- Green Growth
- Your Consultant
|Donald Trump hailed progress in the China trade talks, saying he was hopeful the two sides could move on to other aspects of a wider agreement AFP/SAUL LOEB|
Donald Trump reinforced hopes Monday that he and Xi Jinping will be able to put pen to paper on a mini pact, saying China had already started promised purchases of farm goods, and that the first part of a wider commitment was almost complete.
"We'll be able to, we think, sign a completed document with China on phase one," Trump said at the White House, adding they would then move on to the next phases.
Trade Representative Robert Lighthizer said efforts were being made for it to be ready when the leaders meet at the APEC summit next month in Chile.
And Trump's economics adviser Larry Kudlow indicated tariffs planned to go into effect in December could be cancelled if the talks go well.
Increasing signs of progress in the 18-month trade war provided some much-needed relief to global markets, with all three main indexes on Wall Street ending higher and Asia taking up the lead.
Hong Kong rose 0.2 per cent, Shanghai ended up 0.5 per cent and Sydney gained 0.3 per cent.
Singapore put on 0.69 per cent and Seoul rallied more than one per cent. Wellington, Taipei, Manila and Mumbai were also higher, while Tokyo was closed for a holiday.
"Unlike previous trade talks where expectations centred on the view that something is better than nothing, this time around there appears to be a tangible and workable roadmap in place," said AxiTrader senior market analyst Stephen Innes.
ON THE SAME PAGE'
He said this was "supported by official confirmation that the US and China were both on the same page about the intent to work towards phase one of a 'deal' by mid-November".
The "fact that phase two is even being discussed at this time ... suggests that both the US and China may have finally found a bridge that isn't too far".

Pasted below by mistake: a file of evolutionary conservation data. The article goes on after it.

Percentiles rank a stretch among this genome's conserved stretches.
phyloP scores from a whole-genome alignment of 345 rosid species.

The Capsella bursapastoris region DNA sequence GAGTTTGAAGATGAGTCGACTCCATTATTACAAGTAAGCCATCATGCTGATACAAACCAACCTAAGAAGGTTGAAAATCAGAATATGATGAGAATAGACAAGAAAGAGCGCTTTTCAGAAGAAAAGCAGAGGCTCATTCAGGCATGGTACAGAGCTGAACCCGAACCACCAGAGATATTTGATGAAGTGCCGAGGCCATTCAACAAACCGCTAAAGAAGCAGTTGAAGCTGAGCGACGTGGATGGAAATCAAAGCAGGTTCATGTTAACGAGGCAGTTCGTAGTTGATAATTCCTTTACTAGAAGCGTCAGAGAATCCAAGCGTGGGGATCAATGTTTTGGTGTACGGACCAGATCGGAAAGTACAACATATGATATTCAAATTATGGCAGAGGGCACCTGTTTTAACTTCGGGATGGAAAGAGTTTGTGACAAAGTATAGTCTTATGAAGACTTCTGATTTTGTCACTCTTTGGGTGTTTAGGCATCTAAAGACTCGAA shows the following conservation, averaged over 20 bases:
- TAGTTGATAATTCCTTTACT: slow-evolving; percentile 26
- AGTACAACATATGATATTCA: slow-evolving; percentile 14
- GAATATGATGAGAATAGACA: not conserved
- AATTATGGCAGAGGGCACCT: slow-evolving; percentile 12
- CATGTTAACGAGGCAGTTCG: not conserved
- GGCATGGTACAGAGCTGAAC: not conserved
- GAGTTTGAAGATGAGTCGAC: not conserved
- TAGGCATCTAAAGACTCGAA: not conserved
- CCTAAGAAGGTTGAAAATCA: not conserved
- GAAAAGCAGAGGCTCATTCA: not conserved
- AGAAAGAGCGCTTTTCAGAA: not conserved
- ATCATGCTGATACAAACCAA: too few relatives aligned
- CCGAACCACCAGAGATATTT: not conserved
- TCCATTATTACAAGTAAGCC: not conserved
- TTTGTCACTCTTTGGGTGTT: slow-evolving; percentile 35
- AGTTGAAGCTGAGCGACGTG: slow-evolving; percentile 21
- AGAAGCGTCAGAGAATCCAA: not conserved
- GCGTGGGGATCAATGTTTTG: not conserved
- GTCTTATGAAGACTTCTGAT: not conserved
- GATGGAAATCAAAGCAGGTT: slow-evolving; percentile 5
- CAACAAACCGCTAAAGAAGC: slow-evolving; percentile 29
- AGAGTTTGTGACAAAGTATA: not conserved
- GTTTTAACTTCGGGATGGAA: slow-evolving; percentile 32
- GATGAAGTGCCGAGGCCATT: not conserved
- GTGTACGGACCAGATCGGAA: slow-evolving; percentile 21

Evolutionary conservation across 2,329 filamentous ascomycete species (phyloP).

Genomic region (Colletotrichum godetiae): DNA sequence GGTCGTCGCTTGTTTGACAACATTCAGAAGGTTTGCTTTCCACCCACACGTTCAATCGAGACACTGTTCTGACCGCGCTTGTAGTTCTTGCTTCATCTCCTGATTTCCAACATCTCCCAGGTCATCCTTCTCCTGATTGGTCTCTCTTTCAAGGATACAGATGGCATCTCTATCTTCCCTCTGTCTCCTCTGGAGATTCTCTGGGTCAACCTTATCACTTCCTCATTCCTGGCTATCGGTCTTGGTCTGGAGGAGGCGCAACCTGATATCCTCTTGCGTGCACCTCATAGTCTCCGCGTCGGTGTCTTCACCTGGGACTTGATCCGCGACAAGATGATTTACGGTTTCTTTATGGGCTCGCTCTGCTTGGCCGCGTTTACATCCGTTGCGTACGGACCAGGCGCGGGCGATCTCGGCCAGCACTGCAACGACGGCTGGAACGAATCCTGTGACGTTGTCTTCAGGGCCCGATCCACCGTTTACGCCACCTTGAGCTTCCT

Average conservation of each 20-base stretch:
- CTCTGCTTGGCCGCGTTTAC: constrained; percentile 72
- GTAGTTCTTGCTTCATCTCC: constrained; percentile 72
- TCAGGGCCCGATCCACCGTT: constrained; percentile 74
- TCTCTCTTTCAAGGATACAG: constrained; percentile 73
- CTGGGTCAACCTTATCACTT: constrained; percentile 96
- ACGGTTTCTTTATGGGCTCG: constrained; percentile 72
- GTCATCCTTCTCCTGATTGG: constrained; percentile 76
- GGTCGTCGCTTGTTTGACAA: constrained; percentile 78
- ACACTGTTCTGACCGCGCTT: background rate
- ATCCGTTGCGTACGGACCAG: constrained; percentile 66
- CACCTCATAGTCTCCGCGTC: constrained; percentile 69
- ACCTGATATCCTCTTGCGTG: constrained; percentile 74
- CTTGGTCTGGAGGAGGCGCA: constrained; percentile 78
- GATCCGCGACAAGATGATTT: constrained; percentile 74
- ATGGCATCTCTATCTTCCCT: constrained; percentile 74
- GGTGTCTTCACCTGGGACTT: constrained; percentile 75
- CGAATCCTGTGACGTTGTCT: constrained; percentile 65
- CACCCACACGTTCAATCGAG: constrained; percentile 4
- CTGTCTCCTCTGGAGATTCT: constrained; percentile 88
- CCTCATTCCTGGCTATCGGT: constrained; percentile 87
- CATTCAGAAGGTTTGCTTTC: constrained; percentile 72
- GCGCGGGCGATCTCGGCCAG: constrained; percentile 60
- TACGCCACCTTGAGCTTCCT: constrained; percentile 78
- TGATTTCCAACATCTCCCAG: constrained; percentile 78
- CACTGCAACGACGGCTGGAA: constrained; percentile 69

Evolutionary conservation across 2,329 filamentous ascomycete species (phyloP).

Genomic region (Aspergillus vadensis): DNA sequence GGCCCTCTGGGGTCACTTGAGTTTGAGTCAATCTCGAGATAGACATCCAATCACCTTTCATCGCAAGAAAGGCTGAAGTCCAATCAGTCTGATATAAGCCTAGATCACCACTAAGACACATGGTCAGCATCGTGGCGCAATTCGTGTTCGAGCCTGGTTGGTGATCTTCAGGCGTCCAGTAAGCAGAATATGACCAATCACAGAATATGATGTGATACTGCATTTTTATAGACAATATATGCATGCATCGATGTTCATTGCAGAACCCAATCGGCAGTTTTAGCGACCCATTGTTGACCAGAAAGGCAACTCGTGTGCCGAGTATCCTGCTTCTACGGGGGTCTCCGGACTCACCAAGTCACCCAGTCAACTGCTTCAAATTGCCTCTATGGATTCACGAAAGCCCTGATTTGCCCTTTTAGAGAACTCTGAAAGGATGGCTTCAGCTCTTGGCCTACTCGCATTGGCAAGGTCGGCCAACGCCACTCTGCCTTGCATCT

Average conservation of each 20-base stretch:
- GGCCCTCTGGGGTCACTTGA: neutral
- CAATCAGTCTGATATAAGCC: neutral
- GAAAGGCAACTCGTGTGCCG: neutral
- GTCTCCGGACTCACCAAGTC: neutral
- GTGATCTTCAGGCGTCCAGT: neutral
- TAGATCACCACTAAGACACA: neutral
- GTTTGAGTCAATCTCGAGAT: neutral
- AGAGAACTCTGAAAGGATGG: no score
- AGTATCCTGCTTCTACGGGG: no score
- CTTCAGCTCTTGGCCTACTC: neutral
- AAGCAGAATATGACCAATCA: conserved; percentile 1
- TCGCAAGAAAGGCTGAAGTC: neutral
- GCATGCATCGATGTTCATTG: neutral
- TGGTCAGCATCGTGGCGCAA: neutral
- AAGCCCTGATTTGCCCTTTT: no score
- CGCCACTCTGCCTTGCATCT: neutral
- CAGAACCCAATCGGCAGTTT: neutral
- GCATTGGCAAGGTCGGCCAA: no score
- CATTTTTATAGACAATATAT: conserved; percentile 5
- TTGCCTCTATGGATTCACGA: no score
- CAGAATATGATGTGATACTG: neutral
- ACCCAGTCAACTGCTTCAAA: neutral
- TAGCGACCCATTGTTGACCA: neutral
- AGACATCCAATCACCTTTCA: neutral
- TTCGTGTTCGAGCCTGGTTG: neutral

Traders are also keeping watch on events in London, where Boris Johnson will try on Tuesday to push his Brexit deal with the EU through parliament before next Thursday's deadline.
Sterling rallied Monday to US$1.3013 - its highest since May - but ticked back after House of Commons Speaker John Bercow refused the prime minister's request to put his bill to MPs.
On Tuesday it extended losses against the dollar and euro.
While many lawmakers say they need more time to read through the details, there is a growing expectation the government can muster enough support to eventually push the bill through later Tuesday.
Still, with the vote likely to be tight, traders are moving cautiously.
"The prospect of an extension (to the Oct 31 deadline for leaving the EU) has continued to support the pound," said Michael Hewson, chief market analyst at CMC Markets UK.
"For now, this appears to be acting as a short-term top, with markets reluctant to drive the currency too much higher given that there could be many more political twists and turns before any deal gets across the line."
In early trade London and Paris were flat, while Frankfurt slipped 0.3 per cent.
- Key figures around 0810 GMT -
Hong Kong - Hang Seng: UP 0.2 per cent at 26,786.20 (close)
Shanghai - Composite: UP 0.5 per cent at 2,954.38 (close)
Tokyo - Nikkei 225: Closed for a holiday
London - FTSE 100: FLAT at 7,161.08
Pound/dollar: DOWN at US$1.2940 from US$1.2960 at 2100 GMT
Euro/pound: UP at 86.08 pence from 86.03 pence
Euro/dollar: DOWN at US$1.1144 from US$1.1145
Dollar/yen: DOWN at ¥108.52 from ¥108.60
West Texas Intermediate: DOWN 10 cents at US$53.21 per barrel
Brent North Sea crude: UP 10 cents at US$59.06 per barrel
New York - Dow: UP at 0.2 per cent at 26,827.64 (close)